In order for a counting semaphore to count items it should start in zero up to some positive count; then, at this point the semaphore would enqueue any other task requirement until the count is decremented.
In order for a counting semaphore to count resources it should start in some positive count up to zero; then, at this point the semaphore would enqueue any other task requirement until a resource is freed and the counter is incremented.
How can I initialize a counting semaphore (based on task notifications) with a count other than zero?
How can a task be notified when a counting semaphore reachs a given max count?
Is all that posible with such kind of semaphores (those based on task notifications)?
The FreeRTOS’ semaphore primitive can:
SemaphoreHandle_t xSemaphoreCreateCounting( UBaseType_t uxMaxCount, UBaseType_t uxInitialCount);
The promise is that semaphores based on task notifications can handle all that common functionality of regular counting semaphores.
The task notification word is just a word of storage. To set it to some number, just use xTaskNotify with a value of eSetValueWithOverWrite, and it will have that value.
Note, that the direct to task counting semaphore operation does NOT have an upper limit for how many times it can be set, so the notifying agent will never get blocked to say the count is ‘full’. If you want that sort of operation, you need to use a REAL counting semaphore that will block on gives to a full semaphore and takes on an empty semaphore.
The limitation that it doesn’t block senders isn’t seen as an issue I guess because it ISN’T handling some resource but notifications to a task, so the sender is never blocked because something isn’t available, because the ability to notify the task always is.
At this point I have no idea of the set of applications in which counting semaphores based on task notification worth, other than that in the official example, in which, BTW, there are no control of a maximum allowed value for the deferred ISRs.
There’s a FreeRTOS article that mentions that this kind of semaphores covers almost all real life applications, but now I have doubts.
Anyway, thank you for your time, I’ll be back soon with some more questions =)
First, you need to realize that by their nature, Task Notification can only block that particular task, other tasks don’t block for the notifications. If your application needs both sides to block, either you need to use a ‘real;’ semaphore, of you need to use Task Notifications on both ends.
For Example, if you have 5 buffers to communicate between two tasks, initially all free, you initialze the producer task to 5, and it can take and decrement the count, fill a buffer, then signal the other task that it has something to receive, waking up the other task.
The first thing I understood when I started to study this kind of semaphores was that of a single task is going to be woken up when a semaphore is given. That’s crystal clear, and that’s not the problem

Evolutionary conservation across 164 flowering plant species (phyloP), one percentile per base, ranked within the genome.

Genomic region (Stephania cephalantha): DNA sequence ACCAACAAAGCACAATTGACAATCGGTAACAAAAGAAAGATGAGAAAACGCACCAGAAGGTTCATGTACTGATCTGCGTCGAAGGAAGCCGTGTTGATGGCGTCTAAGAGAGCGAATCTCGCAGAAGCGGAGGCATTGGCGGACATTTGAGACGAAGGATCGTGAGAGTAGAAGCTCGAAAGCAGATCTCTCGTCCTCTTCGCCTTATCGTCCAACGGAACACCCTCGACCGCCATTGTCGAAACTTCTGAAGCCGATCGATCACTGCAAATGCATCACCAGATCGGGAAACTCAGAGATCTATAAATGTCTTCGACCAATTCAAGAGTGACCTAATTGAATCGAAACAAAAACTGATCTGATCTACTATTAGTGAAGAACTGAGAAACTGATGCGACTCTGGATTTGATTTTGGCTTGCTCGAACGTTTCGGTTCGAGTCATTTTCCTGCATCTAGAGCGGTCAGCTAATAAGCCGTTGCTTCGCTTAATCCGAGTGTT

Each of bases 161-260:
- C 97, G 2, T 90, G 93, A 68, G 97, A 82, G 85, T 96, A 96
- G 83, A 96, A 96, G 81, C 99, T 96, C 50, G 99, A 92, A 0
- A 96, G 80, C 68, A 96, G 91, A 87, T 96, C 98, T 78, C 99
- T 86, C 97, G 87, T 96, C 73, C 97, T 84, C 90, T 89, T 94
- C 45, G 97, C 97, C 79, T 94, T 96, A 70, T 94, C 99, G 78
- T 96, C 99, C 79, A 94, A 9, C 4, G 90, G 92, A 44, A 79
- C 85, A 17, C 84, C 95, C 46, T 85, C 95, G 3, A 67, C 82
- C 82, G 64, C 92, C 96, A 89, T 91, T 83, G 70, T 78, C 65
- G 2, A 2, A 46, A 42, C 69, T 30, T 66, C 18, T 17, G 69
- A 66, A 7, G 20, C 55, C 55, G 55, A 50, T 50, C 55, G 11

What I don’t understand is that I can’t use it neither for counting items nor counting resources, which in turn are the regular uses of counting semaphores.
For counting items I mean free slots in a car parking system. Whenever there is not a free slots anymore, then the semaphore should notify the situation (its count reaches its maximum value), however the counting semaphores based on task notifications are tailored for tasks other than this.
RB wrote here:
Some semaphore use cases benefit from that comprehensive functionality, but the most common semaphore use cases don’t require it.
My mistake because I missunderstood the promise, and if I have to deploy such applications (like the car parking system), then I would use the regular semaphore API. For applications in which I need to count item by item, then the counting semaphores based on task notifications are the winner.
First, if the resource isn’t being controlled by a single task, the Direct-To-Task notification equivalency isn’t going to help, because that by DEFINITION deals with the control of a single task.
So if the car park system wants any ol car task to be able to come and take a spot, that is going to naturally need the general Counting Semaphore.
If there IS a central task that gets the request for a spot, then that task could use the direct to task system to keep the count, and any of the exit sensors could signal that a spot was free.
Personally, I don’t think the Block on no free spots is likely the right behavior here, so the counting semaphore system probably isn’t the right answer anyway.
For an actual resource that you want to block on, if we DO have the single producer or consumer case, then the direct to task counting semaphore could well be the answer.